The new party would probably support the UCP’s efforts to address rural crime, fortify property rights, shrink the salaries of Edmonton-based civil servants—whatever rural Albertans deem important. But the party would also work to ensure doctors are recruited rather than driven out of rural towns. It would advocate for an education funding model that ensures no student has to ride a bus for three hours daily. It would demand affordable high-speed internet for all, maintenance of basic infrastructure in rural municipalities, creation of a subsidized transportation network capable of delivering rural citizens to specialist medical appointments in Edmonton or Calgary. Above all, it would craft a well-designed social and economic plan that provides hope for the future.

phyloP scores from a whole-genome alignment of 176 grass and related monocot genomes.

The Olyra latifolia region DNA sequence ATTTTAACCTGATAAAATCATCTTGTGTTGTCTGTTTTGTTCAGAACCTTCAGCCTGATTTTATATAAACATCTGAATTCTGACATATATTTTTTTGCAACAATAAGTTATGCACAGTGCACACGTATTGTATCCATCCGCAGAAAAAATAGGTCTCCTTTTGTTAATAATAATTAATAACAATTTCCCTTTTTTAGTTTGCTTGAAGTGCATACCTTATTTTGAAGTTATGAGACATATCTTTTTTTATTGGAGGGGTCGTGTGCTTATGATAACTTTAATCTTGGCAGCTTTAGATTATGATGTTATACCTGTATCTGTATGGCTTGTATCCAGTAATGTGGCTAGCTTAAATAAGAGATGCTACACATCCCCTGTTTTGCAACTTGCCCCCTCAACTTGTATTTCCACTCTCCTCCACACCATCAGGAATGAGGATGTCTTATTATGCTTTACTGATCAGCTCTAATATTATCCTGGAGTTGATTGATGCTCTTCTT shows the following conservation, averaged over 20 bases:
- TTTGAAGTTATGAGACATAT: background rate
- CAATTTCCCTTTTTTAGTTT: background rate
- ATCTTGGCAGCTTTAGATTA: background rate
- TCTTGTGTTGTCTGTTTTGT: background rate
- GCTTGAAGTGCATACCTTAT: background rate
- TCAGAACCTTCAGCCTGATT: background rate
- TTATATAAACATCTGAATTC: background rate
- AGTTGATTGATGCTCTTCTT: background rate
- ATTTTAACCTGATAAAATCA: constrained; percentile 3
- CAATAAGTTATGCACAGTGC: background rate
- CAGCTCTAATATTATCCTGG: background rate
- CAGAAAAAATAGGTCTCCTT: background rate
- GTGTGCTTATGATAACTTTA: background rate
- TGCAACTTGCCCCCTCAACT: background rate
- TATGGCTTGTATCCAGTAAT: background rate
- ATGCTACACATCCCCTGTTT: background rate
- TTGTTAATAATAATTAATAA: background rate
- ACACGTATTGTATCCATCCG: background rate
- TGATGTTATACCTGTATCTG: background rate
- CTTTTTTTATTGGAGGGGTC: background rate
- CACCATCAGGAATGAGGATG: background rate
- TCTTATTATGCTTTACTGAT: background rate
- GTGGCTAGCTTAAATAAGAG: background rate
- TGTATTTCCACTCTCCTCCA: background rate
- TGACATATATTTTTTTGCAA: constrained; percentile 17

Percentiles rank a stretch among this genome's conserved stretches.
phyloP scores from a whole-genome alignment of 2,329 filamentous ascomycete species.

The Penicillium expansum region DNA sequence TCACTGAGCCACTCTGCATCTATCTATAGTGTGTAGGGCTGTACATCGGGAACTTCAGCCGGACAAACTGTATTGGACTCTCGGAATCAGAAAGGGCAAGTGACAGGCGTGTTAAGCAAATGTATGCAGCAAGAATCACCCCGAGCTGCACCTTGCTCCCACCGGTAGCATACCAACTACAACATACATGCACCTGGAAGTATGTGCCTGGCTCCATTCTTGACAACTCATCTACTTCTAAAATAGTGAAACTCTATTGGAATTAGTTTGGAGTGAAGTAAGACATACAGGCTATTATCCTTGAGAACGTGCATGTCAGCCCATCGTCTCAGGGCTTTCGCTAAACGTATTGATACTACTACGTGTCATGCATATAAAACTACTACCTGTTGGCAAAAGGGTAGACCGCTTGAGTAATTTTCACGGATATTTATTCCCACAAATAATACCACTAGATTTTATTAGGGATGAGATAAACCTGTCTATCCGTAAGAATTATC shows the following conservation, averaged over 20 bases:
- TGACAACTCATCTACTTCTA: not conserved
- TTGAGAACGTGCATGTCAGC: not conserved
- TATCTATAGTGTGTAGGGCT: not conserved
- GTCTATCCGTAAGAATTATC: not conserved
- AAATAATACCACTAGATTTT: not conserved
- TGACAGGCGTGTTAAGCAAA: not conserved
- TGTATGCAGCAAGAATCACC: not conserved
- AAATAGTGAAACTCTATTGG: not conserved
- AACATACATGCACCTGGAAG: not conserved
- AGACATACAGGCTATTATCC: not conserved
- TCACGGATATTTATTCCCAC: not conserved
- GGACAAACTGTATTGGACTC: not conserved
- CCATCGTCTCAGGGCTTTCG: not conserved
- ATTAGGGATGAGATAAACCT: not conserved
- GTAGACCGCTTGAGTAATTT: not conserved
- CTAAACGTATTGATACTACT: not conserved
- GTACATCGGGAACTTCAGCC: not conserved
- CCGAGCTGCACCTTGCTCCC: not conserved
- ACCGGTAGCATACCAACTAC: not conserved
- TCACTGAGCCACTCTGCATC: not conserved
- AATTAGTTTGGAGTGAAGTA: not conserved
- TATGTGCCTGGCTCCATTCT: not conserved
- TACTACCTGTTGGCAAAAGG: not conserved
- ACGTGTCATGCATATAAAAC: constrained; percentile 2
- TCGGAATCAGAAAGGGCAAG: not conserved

Given the resurgence of the NDP in Alberta politics, a new party consistently occupying a large number of rural seats would make minority governments much more likely. In such a scenario, a new party could demand a meaningful policy commitment to rural Alberta in exchange for its support, improving conditions across the region. As importantly, it might help stem a growing tide of resentment in the region before it becomes destructive. And while the idea may seem unrealistic, even letting one’s mind wander in this direction could be a helpful exercise in focusing on what policies are in fact in the best interests of rural Alberta.
Clark Banack is acting director of the Alberta Centre for Sustainable Rural Communities at the Augustana Campus of the University of Alberta.